Wednesday, July 29, 2015

A boy who happens to have cerebral palsy does a triathlon: the viral video

Bailey Matthews, an 8-year-old from Nottinghamshire, England, completed his first triathlon this weekend. Check out the video, which is going viral worldwide:


Oh, how I love that look of pure ebullience on Bailey's face as he nears the finish line. As the parent of a child with cerebral palsy, I appreciate the effort that went into this triumph. Mostly, though, I am impressed with Bailey's athleticism; he completed a 100-meter swim, 4,000 meter bike ride and 1,300 meter run. How many of us could pull that off?! So it makes me wince when I see people largely focused on the idea of Bailey completing a triathlon despite his disability.

Bailey's prowess is impressive, period; same goes for athletes competing in the 2015 Special Olympic World Games. Their physical and mental strength is something to celebrate, but that wasn't the angle some of the news coverage took with Bailey. "This story will melt your heart," read the blurb on YouTube from BBC News. Bailey "shows bravery," proclaimed a BBC headline. I won't even get into the unfortunate British way of referring to someone with CP as a "cerebral palsy sufferer."

Bailey isn't brave—he did what he set out do do. That's known as "determination" and "drive." Calling his accomplishment heartwarming or courageous (typically used to define doing something scary) detracts from this boy's athletic abilities.

As Bailey's father, Jonathan (himself a triathlete) told the Yorkshire Post, "The majority of what he does is self-propelled. He sets his own goals when he is swimming and says, 'I am going to do x amount of meters today.'" Said his mother, Julie, "We knew he would do it but I didn't expect the reaction from everyone else. The difficult thing is that for us it is normal. We know how amazing he is."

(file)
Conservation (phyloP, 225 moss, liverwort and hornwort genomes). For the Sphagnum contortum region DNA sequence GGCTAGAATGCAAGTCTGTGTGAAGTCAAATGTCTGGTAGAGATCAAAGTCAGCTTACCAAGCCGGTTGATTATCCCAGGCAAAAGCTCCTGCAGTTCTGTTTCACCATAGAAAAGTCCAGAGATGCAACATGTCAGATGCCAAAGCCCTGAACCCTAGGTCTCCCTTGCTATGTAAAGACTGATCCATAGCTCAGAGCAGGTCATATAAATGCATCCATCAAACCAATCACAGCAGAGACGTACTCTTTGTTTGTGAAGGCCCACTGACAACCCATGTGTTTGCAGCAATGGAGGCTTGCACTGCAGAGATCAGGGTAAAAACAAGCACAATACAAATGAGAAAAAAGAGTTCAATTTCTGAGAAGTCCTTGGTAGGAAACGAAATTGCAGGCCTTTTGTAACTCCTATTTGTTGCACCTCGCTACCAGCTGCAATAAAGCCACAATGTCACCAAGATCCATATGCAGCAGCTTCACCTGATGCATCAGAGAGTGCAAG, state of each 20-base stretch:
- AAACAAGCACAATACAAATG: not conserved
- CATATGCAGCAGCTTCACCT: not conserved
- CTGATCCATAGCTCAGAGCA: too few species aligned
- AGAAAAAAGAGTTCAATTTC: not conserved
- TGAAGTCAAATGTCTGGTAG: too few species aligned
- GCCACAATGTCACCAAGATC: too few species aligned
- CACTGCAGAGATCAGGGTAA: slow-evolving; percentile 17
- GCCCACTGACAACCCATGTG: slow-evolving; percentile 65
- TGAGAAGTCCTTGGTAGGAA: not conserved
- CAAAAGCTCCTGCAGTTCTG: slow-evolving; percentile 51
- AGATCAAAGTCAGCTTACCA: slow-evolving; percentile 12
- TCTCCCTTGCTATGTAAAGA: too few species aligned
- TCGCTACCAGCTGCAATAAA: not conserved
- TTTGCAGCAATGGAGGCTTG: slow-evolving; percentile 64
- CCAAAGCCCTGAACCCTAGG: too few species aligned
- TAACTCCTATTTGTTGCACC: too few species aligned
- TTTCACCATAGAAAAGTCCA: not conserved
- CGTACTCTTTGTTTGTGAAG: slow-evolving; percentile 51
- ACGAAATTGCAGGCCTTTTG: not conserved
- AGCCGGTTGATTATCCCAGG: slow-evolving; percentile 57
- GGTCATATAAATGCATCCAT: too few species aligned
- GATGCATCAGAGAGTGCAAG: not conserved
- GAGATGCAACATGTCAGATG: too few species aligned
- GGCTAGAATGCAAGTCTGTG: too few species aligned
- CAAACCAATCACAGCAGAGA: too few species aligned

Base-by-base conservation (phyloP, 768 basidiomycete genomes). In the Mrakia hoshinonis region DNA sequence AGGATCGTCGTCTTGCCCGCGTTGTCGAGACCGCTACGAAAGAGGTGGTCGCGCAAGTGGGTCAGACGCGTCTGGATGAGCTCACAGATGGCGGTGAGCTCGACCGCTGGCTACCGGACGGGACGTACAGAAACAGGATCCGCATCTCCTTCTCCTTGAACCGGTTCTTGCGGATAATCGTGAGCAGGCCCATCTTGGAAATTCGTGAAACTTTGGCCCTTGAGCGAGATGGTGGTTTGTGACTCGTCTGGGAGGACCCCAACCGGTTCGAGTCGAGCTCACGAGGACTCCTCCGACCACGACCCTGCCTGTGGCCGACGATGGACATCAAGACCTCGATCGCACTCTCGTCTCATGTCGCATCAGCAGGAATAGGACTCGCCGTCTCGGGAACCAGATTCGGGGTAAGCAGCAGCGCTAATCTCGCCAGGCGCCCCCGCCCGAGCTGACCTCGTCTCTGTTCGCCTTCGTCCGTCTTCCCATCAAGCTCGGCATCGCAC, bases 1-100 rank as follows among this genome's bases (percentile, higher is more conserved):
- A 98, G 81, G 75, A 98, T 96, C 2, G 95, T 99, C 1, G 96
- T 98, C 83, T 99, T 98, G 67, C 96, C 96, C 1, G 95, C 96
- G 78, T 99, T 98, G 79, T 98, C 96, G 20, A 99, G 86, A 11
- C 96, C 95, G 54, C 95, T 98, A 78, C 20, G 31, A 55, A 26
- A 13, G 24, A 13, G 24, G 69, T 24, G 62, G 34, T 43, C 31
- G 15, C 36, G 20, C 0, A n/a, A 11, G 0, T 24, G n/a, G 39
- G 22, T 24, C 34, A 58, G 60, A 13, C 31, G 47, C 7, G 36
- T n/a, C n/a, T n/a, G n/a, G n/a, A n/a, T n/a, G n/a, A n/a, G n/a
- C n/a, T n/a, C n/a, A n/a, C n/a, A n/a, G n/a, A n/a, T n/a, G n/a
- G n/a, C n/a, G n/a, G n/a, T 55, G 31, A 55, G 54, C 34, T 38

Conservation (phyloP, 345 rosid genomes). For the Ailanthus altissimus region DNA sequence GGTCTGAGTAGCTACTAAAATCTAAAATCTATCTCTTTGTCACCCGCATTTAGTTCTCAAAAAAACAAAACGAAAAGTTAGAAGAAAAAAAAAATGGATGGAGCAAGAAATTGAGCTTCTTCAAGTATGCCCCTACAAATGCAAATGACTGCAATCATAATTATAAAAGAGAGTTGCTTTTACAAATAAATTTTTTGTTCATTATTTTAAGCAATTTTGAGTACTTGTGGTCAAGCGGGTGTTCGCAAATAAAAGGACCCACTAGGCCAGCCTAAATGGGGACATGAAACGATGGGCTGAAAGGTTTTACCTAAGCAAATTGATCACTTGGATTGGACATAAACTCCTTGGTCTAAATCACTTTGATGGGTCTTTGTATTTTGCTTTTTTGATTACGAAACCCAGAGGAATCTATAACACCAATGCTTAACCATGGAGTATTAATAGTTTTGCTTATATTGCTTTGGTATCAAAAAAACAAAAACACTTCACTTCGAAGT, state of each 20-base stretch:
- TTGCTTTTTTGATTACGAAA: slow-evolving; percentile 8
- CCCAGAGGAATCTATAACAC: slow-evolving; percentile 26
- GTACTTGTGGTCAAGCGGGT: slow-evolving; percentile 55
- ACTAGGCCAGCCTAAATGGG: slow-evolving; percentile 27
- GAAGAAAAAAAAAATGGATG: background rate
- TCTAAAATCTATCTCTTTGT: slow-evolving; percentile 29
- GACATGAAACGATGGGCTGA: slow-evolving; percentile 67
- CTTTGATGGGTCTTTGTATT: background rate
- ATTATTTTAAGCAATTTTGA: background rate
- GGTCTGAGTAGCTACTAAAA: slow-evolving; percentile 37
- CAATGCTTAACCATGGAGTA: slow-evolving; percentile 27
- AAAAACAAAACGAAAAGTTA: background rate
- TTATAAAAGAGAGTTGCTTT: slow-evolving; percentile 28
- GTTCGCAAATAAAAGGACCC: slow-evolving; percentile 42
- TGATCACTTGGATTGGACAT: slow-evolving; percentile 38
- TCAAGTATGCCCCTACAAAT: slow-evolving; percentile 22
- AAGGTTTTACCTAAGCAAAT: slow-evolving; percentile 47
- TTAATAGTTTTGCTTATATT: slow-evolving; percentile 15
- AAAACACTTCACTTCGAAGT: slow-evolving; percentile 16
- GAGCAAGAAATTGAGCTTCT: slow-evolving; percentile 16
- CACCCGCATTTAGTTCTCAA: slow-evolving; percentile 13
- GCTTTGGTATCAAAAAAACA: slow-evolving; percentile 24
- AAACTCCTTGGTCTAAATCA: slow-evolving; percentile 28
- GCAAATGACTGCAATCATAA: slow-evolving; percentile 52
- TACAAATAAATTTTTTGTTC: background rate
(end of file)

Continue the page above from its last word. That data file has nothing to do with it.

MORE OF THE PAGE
1. This is exactly how I think about it! I mean, yes, of course (or presumably), Bailey's cerebral palsy made one or more of the events more difficult for him. But that would be the same if he had one of myriad other "conditions"; basically, anything that keeps one from being in some mythical "perfect" shape. No one singles out as "special" adult athletes who are overweight or have joint stiffness, even though those issues could easily have the same kinds negative effects on endurance. I think we should all just focus on the fact that an 8 year old--ANY 8 year old--pulled off something that most of us fully-grown (well...I'm 4'11) folks can only dream of; that he did it while probably needing to work harder than most kids should only add to our exhilaration, not be the sole cause of it.

    (Oh, and to answer your question? I absolutely could not do ANY of the Triathlon parts, let alone all of them together...and NOT because of any of my disabilities. I just don't possess either the innate athletic ability or the internal desire to try to achieve it needed to succeed at such a thing.)

  2. Bailey brought this challenge on himself and he completed it in the same way that I bring academic challenges upon myself and complete them. I cannot complete a triathlon, but my friend can.

    (Read this!

  3. For me it was Bailey's joy of finishing that I loved. What a smile - it doesn't get any better than that and I think the rest of what he did from then on just followed. Carol S


Thanks for sharing!

Related Posts Plugin for WordPress, Blogger...